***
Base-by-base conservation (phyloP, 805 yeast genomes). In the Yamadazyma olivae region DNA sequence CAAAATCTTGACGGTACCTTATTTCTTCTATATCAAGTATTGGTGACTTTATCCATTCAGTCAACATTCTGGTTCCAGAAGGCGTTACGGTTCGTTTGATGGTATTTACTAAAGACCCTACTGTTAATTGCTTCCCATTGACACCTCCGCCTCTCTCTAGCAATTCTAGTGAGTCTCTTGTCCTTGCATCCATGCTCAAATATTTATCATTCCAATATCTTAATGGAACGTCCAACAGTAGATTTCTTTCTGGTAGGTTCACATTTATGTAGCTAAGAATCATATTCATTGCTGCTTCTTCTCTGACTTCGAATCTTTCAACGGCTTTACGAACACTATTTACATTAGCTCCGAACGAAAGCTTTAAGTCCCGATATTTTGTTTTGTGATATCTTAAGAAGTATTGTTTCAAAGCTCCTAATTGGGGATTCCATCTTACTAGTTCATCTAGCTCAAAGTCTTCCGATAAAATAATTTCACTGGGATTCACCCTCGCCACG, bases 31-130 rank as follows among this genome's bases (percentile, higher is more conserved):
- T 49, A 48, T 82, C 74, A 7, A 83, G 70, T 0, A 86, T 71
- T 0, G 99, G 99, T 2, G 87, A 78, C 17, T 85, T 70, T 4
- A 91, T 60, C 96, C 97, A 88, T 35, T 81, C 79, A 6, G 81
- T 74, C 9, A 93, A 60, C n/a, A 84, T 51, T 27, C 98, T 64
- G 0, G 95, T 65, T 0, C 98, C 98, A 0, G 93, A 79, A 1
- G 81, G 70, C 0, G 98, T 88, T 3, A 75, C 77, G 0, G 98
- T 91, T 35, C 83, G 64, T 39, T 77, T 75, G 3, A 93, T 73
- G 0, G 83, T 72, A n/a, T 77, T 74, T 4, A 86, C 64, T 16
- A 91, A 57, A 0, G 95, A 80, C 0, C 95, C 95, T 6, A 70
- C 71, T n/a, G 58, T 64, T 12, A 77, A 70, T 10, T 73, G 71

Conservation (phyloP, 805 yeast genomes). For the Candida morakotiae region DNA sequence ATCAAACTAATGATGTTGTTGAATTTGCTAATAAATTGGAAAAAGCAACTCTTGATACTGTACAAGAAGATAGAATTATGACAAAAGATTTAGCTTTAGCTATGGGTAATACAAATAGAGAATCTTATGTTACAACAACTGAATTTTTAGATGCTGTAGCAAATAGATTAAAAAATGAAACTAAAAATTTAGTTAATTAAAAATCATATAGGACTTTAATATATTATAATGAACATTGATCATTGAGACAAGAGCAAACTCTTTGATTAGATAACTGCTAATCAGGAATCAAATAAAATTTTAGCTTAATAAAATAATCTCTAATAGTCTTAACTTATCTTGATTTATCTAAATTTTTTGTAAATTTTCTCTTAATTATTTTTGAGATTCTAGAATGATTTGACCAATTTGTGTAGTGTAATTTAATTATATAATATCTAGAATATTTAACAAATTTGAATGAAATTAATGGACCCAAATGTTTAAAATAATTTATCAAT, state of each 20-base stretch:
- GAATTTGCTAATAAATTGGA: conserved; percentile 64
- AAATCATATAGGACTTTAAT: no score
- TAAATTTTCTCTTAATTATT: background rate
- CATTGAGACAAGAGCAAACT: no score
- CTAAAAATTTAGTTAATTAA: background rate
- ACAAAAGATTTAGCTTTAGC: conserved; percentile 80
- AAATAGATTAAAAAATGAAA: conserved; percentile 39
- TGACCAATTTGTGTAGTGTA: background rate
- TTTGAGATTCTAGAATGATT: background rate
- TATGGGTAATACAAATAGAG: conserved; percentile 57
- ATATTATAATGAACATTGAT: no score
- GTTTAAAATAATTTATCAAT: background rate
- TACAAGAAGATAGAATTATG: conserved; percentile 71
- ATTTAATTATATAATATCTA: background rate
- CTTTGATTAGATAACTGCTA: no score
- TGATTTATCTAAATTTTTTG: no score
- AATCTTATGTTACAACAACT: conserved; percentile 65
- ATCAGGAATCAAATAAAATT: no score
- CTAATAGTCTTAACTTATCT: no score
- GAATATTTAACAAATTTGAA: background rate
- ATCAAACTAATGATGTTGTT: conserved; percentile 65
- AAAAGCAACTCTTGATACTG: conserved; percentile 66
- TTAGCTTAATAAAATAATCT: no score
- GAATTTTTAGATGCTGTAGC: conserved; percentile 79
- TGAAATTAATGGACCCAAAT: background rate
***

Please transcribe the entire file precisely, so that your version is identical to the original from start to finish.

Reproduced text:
Base-by-base conservation (phyloP, 805 yeast genomes). In the Yamadazyma olivae region DNA sequence CAAAATCTTGACGGTACCTTATTTCTTCTATATCAAGTATTGGTGACTTTATCCATTCAGTCAACATTCTGGTTCCAGAAGGCGTTACGGTTCGTTTGATGGTATTTACTAAAGACCCTACTGTTAATTGCTTCCCATTGACACCTCCGCCTCTCTCTAGCAATTCTAGTGAGTCTCTTGTCCTTGCATCCATGCTCAAATATTTATCATTCCAATATCTTAATGGAACGTCCAACAGTAGATTTCTTTCTGGTAGGTTCACATTTATGTAGCTAAGAATCATATTCATTGCTGCTTCTTCTCTGACTTCGAATCTTTCAACGGCTTTACGAACACTATTTACATTAGCTCCGAACGAAAGCTTTAAGTCCCGATATTTTGTTTTGTGATATCTTAAGAAGTATTGTTTCAAAGCTCCTAATTGGGGATTCCATCTTACTAGTTCATCTAGCTCAAAGTCTTCCGATAAAATAATTTCACTGGGATTCACCCTCGCCACG, bases 31-130 rank as follows among this genome's bases (percentile, higher is more conserved):
- T 49, A 48, T 82, C 74, A 7, A 83, G 70, T 0, A 86, T 71
- T 0, G 99, G 99, T 2, G 87, A 78, C 17, T 85, T 70, T 4
- A 91, T 60, C 96, C 97, A 88, T 35, T 81, C 79, A 6, G 81
- T 74, C 9, A 93, A 60, C n/a, A 84, T 51, T 27, C 98, T 64
- G 0, G 95, T 65, T 0, C 98, C 98, A 0, G 93, A 79, A 1
- G 81, G 70, C 0, G 98, T 88, T 3, A 75, C 77, G 0, G 98
- T 91, T 35, C 83, G 64, T 39, T 77, T 75, G 3, A 93, T 73
- G 0, G 83, T 72, A n/a, T 77, T 74, T 4, A 86, C 64, T 16
- A 91, A 57, A 0, G 95, A 80, C 0, C 95, C 95, T 6, A 70
- C 71, T n/a, G 58, T 64, T 12, A 77, A 70, T 10, T 73, G 71

Conservation (phyloP, 805 yeast genomes). For the Candida morakotiae region DNA sequence ATCAAACTAATGATGTTGTTGAATTTGCTAATAAATTGGAAAAAGCAACTCTTGATACTGTACAAGAAGATAGAATTATGACAAAAGATTTAGCTTTAGCTATGGGTAATACAAATAGAGAATCTTATGTTACAACAACTGAATTTTTAGATGCTGTAGCAAATAGATTAAAAAATGAAACTAAAAATTTAGTTAATTAAAAATCATATAGGACTTTAATATATTATAATGAACATTGATCATTGAGACAAGAGCAAACTCTTTGATTAGATAACTGCTAATCAGGAATCAAATAAAATTTTAGCTTAATAAAATAATCTCTAATAGTCTTAACTTATCTTGATTTATCTAAATTTTTTGTAAATTTTCTCTTAATTATTTTTGAGATTCTAGAATGATTTGACCAATTTGTGTAGTGTAATTTAATTATATAATATCTAGAATATTTAACAAATTTGAATGAAATTAATGGACCCAAATGTTTAAAATAATTTATCAAT, state of each 20-base stretch:
- GAATTTGCTAATAAATTGGA: conserved; percentile 64
- AAATCATATAGGACTTTAAT: no score
- TAAATTTTCTCTTAATTATT: background rate
- CATTGAGACAAGAGCAAACT: no score
- CTAAAAATTTAGTTAATTAA: background rate
- ACAAAAGATTTAGCTTTAGC: conserved; percentile 80
- AAATAGATTAAAAAATGAAA: conserved; percentile 39
- TGACCAATTTGTGTAGTGTA: background rate
- TTTGAGATTCTAGAATGATT: background rate
- TATGGGTAATACAAATAGAG: conserved; percentile 57
- ATATTATAATGAACATTGAT: no score
- GTTTAAAATAATTTATCAAT: background rate
- TACAAGAAGATAGAATTATG: conserved; percentile 71
- ATTTAATTATATAATATCTA: background rate
- CTTTGATTAGATAACTGCTA: no score
- TGATTTATCTAAATTTTTTG: no score
- AATCTTATGTTACAACAACT: conserved; percentile 65
- ATCAGGAATCAAATAAAATT: no score
- CTAATAGTCTTAACTTATCT: no score
- GAATATTTAACAAATTTGAA: background rate
- ATCAAACTAATGATGTTGTT: conserved; percentile 65
- AAAAGCAACTCTTGATACTG: conserved; percentile 66
- TTAGCTTAATAAAATAATCT: no score
- GAATTTTTAGATGCTGTAGC: conserved; percentile 79
- TGAAATTAATGGACCCAAAT: background rate